Understanding the role of sweetness in the diet and in health

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Measuring sweetness of total diet in future research would help advance evidence-based dietary recommendations

Highlights

  • Current evidence does not support the hypothesis that reducing exposure to sweet taste may reduce “sweet tooth” and, in turn, the intake of added sugars and calories.
  • In a perspective, experts call for agreement on an optimal approach for measuring sweetness of the total diet.
  • If consensus sweetness measures were developed, new science could address the role of dietary sweetness in the diet and in health to inform evidence-based dietary recommendations.

 

In a perspective published in Advances in Nutrition in late 20201, eleven nutrition and sensory science researchers reviewed existing measures of sweetness in foods and beverages to better understand the role of sweet taste in the diet and in health. The review provides an overview of available sensory techniques and discusses recent efforts to measure the sweetness of whole diets across countries and cultures. An important contribution to future research is a proposed future direction for improving methods for measuring sweetness in an effort to base dietary recommendations around sweetness on rigorous science.

With sugar reduction being a key objective of nutrition recommendations worldwide, some organisations recommend reducing the consumption of sweet-tasting foods and beverages, regardless of the source of the sweetness (i.e., with or without calories). While there is no evidence to support this recommendation, the underlying hypothesis is that reduced exposure to sweetness would lead to reduced preferences for sweet-tasting food; in turn, reduced preferences would lead to lower sugar intake, and ultimately reduced consumption would decrease calorie intake and assist in weight loss. However, current evidence summarised in a recent systematic review does not support the links in this presumed causal chain.2

In their systematic review of published data exploring the impact of dietary exposure to sweetness on the subsequent preference and intake of sweet foods and beverages in the diet, Appleton et al found no consistent support for a relation between sweet taste exposure and subsequent preferences or sweet food intake.2 Also, a literature review by Public Health England reached a similar conclusion in 2015.3 Thus, evidence to support the assumption that lower sweetness in the diet would lead to decreased calorie intake and weight loss is lacking.

The experts who contributed to this review concluded that, in order to address unresolved research questions regarding dietary sweetness and health outcomes, a generally agreed-upon measure of sweetness is needed. An effective measure that would capture the sweetness of an entire diet or dietary pattern, not merely the sweetness of specific foods. While challenging, some researchers have already made efforts to develop such measures. Currently, three studies have developed taste databases that measured the sweetness intensity of foods and whole diets in four countries: Australia, France, Netherlands and Malaysia.4-6 This method can contribute important insight on the role of sweetness in health. For example, by analysing taste dietary patterns in the Netherlands, it was found that people of different body weights (normal, overweight and obesity) tend to have similar calorie intake from sweet foods.7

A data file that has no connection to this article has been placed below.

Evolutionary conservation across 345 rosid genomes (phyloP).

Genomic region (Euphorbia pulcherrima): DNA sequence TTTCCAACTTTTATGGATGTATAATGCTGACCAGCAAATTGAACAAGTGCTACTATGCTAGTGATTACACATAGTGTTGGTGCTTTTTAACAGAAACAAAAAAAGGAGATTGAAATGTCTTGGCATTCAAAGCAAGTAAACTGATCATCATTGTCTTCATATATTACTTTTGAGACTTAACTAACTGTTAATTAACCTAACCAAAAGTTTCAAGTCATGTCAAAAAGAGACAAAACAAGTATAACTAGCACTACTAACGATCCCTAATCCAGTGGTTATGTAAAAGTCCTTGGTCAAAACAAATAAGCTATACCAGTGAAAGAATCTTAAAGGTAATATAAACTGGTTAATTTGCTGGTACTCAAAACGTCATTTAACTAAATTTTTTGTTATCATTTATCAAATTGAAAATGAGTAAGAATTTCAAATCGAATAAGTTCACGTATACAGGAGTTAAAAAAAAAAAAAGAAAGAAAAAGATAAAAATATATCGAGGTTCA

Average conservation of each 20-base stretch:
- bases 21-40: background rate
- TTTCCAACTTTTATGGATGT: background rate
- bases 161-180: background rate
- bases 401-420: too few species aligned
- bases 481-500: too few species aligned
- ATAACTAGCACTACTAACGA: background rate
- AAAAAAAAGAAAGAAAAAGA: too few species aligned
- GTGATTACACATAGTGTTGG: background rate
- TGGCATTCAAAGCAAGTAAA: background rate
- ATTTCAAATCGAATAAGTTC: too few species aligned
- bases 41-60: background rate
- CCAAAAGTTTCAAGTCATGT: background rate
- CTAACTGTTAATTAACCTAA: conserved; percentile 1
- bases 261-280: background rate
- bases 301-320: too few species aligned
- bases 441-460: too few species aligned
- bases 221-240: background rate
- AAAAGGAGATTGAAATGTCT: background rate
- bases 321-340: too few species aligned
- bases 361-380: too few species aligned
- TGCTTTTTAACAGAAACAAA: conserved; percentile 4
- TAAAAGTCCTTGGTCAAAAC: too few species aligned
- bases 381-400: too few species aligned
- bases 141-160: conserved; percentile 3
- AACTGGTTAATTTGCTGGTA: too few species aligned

The experts concluded on priorities in future research.1 If consensus over sensory approach for measuring the sweetness of the whole diet in settings other than the laboratory could be developed, researchers could combine data from different studies and conduct new science to examine the validity of currently unsubstantiated recommendations calling for sweetness reduction and to vigorously address unresolved research questions regarding the role of dietary sweetness in the diet and in health. This could help advance evidence-based dietary advice.

This review was supported by ILSI [International Life Sciences Institute] North America and, in part, includes information shared in a meeting, “Think Tank: Measuring Sweetness in Foods, Beverages and Diets,” organised by ILSI North America, held on 12 December 2019 in Washington, DC.

  1. Trumbo PR, Appleton KM, de Graaf K, Hayes JE, Baer DJ, Beauchamp GK, Dwyer JT, Fernstrom JD, Klurfeld DM, Mattes RD, Wise PM. Perspective: Measuring Sweetness in Foods, Beverages, and Diets: Toward Understanding the Role of Sweetness in Health. Advances in Nutrition 2020 Dec 3; nmaa151. doi: 1093/advances/nmaa151.
  2. Appleton KM, Tuorila H, Bertenshaw EJ, de Graaf C, Mela DJ. Sweet taste exposure and the subsequent acceptance and preference for sweet taste in the diet: systematic review of the published literature. Am J Clin Nutr 2018;107:405–19.
  3. Public Health England. Sugar reduction: the evidence for action. 2015. Available at: https://assets.publishing.service.gov.uk/government/uploads/system/uploads/attachment_data/file/470176/Annexe_5._Food_Supply.pdf
  4. Lease H, Hendrie GA, Poelman AAM, Delahunty C, Cox DN. A sensory-diet database: a tool to characterise the sensory qualities of diets. Food Qual Prefer 2016;49:20–32.
  5. Martin C, Visalli M, Lange C, Schlich P, Issanchou S. Creation of a food taste database using an in-home “taste” profilemethod. Food Qual Prefer 2014;36:70–80.
  6. Teo PS, van Langeveld AWB, Pol K, Siebelink E, de Graaf C, Martin C, Issanchou S, Yan SW, Mars M. Training of a Dutch and Malaysian sensory panel to assess intensities of basic tastes and fat sensation of commonly consumed foods. Food Qual Prefer 2018;65:49–59.
  7. van Langeveld AWB, Teo PS, de Vries JHM, Feskens EJM, de Graaf C, Mars M. Dietary taste patterns by sex and weight status in the Netherlands. Br J Nutr 2018;119:1195–206.